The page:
Use of a higher-order signalling alphabet results in a symbol waveform that is log2M times longer than an equivalent binary signalling waveform, where M is the order of the higher-order signalling alphabet. The longer-duration symbol waveforms of the higher-order signalling alphabet are co-modulated with a DSSS waveform so as to provide increased processing gain for a given data rate, without increasing the spread spectrum transmission bandwidth. The increased processing gain results in robust performance at a data rate that is sufficiently high to provide a practical wireless LAN.
For some applications, the use of a non-orthogonal high-order signalling alphabet results in acceptable performance, as measured by a low bit-error rate for a given signal-to-noise ratio. Examples of non-orthogonal symbol sets include quadrature amplitude modulation (QAW signal constellations, and M-ary phase shift keying sets, when transmitting more than two bits per symbol.
In a preferred embodiment, the higher-order alphabet that is used is mutually orthogonal. The use of M-ary orthogonal signaling to implement the higher-order alphabet is normally prohibited by the narrowband channel allocations available; to convey n bits per symbol, the bandwidth required is M times the symbol rate, where the value of M is 2n. The fine structure (high frequency components) required to support M orthogonal waveforms, as expressed by the exponential relationship between n and M, leads to exponentially increasing bandwidth requirements. For example, for a given symbol rate, increasing the number of bits transmitted per symbol from 4 to 5 results in a 25% increase in throughput (data rate), but requires a 100% increase in transmitter bandwidth.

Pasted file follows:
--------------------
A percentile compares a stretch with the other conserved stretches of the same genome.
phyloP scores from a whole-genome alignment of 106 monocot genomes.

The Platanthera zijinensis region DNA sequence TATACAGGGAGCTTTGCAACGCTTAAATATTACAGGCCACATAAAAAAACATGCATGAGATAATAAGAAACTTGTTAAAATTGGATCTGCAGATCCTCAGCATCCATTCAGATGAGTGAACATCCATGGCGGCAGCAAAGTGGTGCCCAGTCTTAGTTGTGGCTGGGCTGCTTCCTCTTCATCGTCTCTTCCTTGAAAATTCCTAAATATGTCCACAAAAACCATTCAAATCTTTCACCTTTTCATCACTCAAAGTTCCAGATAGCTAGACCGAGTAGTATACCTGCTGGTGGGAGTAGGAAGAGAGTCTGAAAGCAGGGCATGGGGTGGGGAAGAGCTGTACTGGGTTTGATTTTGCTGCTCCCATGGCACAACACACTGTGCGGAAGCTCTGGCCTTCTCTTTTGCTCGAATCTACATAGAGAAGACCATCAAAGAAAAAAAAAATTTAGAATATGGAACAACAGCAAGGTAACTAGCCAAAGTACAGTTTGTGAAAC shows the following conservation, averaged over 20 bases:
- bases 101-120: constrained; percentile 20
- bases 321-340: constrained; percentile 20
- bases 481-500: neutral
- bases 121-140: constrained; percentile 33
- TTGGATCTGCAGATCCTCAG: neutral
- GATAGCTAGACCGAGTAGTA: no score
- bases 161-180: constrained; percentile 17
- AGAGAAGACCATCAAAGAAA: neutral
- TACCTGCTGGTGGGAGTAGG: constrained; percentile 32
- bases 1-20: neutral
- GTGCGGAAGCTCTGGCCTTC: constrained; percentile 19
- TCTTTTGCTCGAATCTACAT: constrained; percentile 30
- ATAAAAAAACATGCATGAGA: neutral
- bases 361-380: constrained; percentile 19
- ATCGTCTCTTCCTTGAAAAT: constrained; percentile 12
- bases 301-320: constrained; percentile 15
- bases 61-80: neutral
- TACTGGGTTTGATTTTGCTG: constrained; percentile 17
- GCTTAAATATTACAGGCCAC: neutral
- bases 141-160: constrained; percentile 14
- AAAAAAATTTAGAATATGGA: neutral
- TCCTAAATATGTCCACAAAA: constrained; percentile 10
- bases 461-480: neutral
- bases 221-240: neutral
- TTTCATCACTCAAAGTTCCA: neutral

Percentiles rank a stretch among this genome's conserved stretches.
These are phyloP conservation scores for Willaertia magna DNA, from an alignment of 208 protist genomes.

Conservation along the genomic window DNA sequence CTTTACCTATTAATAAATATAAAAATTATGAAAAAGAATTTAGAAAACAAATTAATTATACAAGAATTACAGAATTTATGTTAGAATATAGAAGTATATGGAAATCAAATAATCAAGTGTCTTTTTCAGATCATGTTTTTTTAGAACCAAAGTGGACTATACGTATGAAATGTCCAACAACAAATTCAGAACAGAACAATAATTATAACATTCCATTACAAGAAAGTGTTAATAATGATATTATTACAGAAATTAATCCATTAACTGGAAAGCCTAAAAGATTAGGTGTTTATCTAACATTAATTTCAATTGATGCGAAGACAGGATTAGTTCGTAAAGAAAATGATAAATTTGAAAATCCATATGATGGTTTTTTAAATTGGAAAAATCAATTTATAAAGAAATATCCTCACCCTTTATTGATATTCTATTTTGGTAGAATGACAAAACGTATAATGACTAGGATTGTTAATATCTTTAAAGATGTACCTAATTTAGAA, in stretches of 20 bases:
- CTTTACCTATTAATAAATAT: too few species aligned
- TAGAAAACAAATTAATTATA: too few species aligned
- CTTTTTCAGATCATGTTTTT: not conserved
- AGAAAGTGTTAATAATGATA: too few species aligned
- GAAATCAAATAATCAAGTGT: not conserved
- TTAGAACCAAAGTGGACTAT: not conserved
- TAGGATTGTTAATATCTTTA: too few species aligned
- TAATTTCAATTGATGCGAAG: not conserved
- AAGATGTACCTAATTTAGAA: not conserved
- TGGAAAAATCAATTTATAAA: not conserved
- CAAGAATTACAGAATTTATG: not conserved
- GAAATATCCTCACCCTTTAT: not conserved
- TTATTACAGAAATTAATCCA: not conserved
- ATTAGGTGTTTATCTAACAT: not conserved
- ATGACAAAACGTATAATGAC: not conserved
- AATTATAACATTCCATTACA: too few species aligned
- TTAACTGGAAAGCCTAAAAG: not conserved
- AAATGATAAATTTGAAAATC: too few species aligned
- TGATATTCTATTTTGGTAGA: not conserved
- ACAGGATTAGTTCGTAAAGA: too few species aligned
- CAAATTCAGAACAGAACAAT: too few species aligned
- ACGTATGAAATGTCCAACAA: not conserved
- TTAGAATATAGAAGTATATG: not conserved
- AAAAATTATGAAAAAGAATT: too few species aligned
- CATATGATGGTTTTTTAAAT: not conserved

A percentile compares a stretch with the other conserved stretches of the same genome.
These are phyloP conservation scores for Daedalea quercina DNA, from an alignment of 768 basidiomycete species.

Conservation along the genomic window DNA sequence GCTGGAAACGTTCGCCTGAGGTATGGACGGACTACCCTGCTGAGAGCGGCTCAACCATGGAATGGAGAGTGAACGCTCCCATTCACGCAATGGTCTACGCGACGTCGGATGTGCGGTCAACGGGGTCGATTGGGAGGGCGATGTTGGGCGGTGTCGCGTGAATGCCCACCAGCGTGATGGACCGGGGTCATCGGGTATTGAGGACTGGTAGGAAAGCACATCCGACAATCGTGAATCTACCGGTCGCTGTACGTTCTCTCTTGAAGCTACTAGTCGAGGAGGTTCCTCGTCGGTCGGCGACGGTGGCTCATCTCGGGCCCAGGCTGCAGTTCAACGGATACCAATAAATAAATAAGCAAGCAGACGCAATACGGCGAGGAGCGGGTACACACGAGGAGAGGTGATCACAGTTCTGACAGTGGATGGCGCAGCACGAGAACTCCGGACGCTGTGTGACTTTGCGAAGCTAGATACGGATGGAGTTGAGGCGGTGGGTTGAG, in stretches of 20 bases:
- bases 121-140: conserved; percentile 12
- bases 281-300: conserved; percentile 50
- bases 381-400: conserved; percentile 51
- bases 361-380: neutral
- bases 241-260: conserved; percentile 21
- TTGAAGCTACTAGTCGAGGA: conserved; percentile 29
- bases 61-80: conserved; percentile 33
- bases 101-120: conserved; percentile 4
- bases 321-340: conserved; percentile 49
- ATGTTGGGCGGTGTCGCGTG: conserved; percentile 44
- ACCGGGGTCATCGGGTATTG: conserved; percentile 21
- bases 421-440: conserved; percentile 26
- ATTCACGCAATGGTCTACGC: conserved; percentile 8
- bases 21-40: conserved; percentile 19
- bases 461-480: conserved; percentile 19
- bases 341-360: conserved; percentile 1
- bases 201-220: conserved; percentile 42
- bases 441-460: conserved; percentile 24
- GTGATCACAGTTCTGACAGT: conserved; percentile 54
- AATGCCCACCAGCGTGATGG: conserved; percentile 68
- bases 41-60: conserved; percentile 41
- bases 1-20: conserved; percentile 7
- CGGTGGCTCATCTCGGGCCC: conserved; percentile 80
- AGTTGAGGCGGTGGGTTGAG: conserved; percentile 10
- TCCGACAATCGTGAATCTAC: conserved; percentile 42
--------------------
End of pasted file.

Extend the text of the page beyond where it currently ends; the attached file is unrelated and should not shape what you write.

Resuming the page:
An example of an orthogonal signalling set that fits within, i.e., is supported by, the bandwidth of a direct sequence spreading code is the Walsh-function waveform set. As a high-order alphabet, these waveforms can be directly modulated by pseudo-noise spread spectrum modulation, without exceeding the occupied transmit bandwidth required for spread spectrum signalling alone. Since spread spectrum frequency allocations and spread spectrum transceiver equipment are inherently wideband, the Walsh-function waveform set does not require additional bandwidth when used in conjunction with DSSS encoding, even though it requires more bandwidth than the signal to be encoded when only Walsh-function encoding is used.